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Continental Casualty Co. v. Duyzend

United States District Court, W.D. Washington, Seattle

February 5, 2014

CONTINENTAL CASUALTY COMPANY, Plaintiff,
v.
HENRI F. DUYZEND et al., Defendants.

ORDER ON PLAINTIFF'S MOTIONS TO STRIKE AFFIRMATIVE DEFENSES, FOR DEFAULT, TO STRIKE DR. DUYZEND'S ANSWER, AND TO SUPPLEMENT THE RECORD

MARSHA J. PECHMAN, Chief District Judge.

THIS MATTER comes before the Court on Plaintiff's Motion to Strike Affirmative Defenses from the Cox Defendants' Answer (Dkt. No. 15), Plaintiff's Motion for Default against Defendants Dr. and Mrs. Duyzend (Dkt. No. 27), Plaintiff's Motion to Strike Dr. Duyzend's Answer (Dkt. No. 31), and Plaintiff's Motion to Supplement the Record (Dkt. No. 47) with respect to the three pending motions. Having considered the Motions, Defendants' Responses, Plaintiff's Replies, and all related papers, the Court hereby orders:

(1) Plaintiff's Motion to Supplement the Record is GRANTED;
(2) Plaintiff's Motion to Strike Dr. Duyzend's Answer is DENIED;
(3) Plaintiff's Motion for Default is GRANTED in part and DENIED in part; and
(4) Plaintiff's Motion to Strike Affirmative Defenses is MOOT in part and DENIED in part.

Background

Plaintiff Continental Casualty filed this interpleader action seeking to determine how to distribute the limited funds remaining under an insurance policy issued to Defendant Dr. Duyzend, a retired dentist, after the Cox Defendants achieved a malpractice judgment against him in excess of that amount. (Dkt. No. 1.) It also sought assorted declaratory relief, including an "expedited" declaratory judgment that once the funds are distributed, Continental "otherwise has no further liability or obligation, either in contract or tort, to Dr. Duyzend, the Cox claimants [...] or any other claimant with respect to any claim relating to or arising under the Policy." (Id. at 18.)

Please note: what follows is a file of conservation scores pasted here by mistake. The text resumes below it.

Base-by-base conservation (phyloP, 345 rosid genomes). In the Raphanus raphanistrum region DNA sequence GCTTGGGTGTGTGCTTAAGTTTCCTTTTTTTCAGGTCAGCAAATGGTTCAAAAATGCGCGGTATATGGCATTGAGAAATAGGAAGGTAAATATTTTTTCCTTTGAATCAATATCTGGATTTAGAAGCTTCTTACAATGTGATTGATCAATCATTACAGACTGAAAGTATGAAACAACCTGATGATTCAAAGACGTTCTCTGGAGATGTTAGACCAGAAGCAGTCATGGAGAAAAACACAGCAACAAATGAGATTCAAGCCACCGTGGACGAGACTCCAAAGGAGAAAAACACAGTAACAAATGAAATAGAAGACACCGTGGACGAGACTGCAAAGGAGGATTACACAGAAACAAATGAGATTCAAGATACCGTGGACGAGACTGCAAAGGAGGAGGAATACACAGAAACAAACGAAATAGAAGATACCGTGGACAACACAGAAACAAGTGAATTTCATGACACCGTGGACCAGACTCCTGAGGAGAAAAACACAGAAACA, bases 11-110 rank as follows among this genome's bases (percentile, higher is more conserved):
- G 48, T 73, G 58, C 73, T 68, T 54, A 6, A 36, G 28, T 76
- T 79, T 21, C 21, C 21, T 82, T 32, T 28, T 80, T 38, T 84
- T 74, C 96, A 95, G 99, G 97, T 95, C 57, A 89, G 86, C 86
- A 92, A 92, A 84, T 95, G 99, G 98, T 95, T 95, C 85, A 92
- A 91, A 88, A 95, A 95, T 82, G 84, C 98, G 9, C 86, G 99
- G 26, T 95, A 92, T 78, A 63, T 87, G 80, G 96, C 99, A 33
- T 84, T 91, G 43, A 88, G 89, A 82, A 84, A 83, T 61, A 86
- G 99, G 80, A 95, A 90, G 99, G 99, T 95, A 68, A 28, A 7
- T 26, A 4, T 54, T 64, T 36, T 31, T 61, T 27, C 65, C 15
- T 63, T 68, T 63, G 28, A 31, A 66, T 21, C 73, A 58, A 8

Defendants Dr. and Mrs. Duyzend were traveling outside of the United States around the time Continental filed the complaint. (Duyzend Decl., Dkt. No. 36 at 2.) Rather than attempt international service under FRCP 4(f) or send the waiver form to them directly, on August 26 Continental contacted an attorney, Greg Harper, who informed them he was authorized to accept a waiver of service form on Defendants' behalf but stressed that he was not acting as the Defendants' attorney in this matter. (Defs' Reply to Pl's Mot. Strike Answer., Dkt. No. 40, Ex. 1 at 2.) He did not state that he was authorized to accept service itself. Cf. Fed.R.Civ.P. 4(e)(2)(C). After receiving the waiver form, Mr. Harper forwarded it to the Duyzends in Europe. (Harper Decl., Dkt. No. 35 at 2.) On August 28, Mr. Harper returned the executed waiver form to Continental. (Id.)

On October 28 the Cox Defendants, who had in the meantime acquired Dr. Duyzend's claims and defenses against Continental, filed Dr. Duyzend's Answer to the Complaint. (Dkt. No. 28.)

The parties have been engaged in spirited motions practice with respect to these initial pleadings. This Court has already denied the Cox Defendants' Motion to Dismiss or Stay on abstention grounds. (Dkt. No. 46.) With respect to the pending motions, Plaintiff first asks the Court to consider two October 28 emails (obtained via third-party discovery on December 26) between Mr. Wampold, attorney for the Cox Defendants, and Mr. Harper, relating to the timing of Dr. Duyzend's forthcoming answer. Plaintiff also moves to strike that Answer because it was filed after October 25, 2013-that is, more than sixty dates after counsel for Plaintiff contacted Mr. Harper with a waiver of service request and he reached out to the Duyzends. (Dkt. No. 31.) Plaintiff further asks the Court to enter default against Dr. and Mrs. Duyzend regarding the allegedly untimely Answer. (Dkt. No. 27.) And with respect to the Cox Defendant's own timely Answer (Dkt. No. 14), Plaintiff wants the Court to strike each of the Defendants' affirmative defenses. (Dkt. No. 15.)

Meanwhile, the Cox Defendants brought two actions against Continental in state court, each of which has since been removed to this Court: a garnishment action and a suit alleging breach of contract, bad faith, violation of the Insurance Fair Conduct Act, violation of the Consumer Protection Act, and negligence. (See Case No. C13-01608, Dkt. No. 1-1; Case No. C13-02288, Dkt. No. 1-1.)

Analysis

I. Motion to ...


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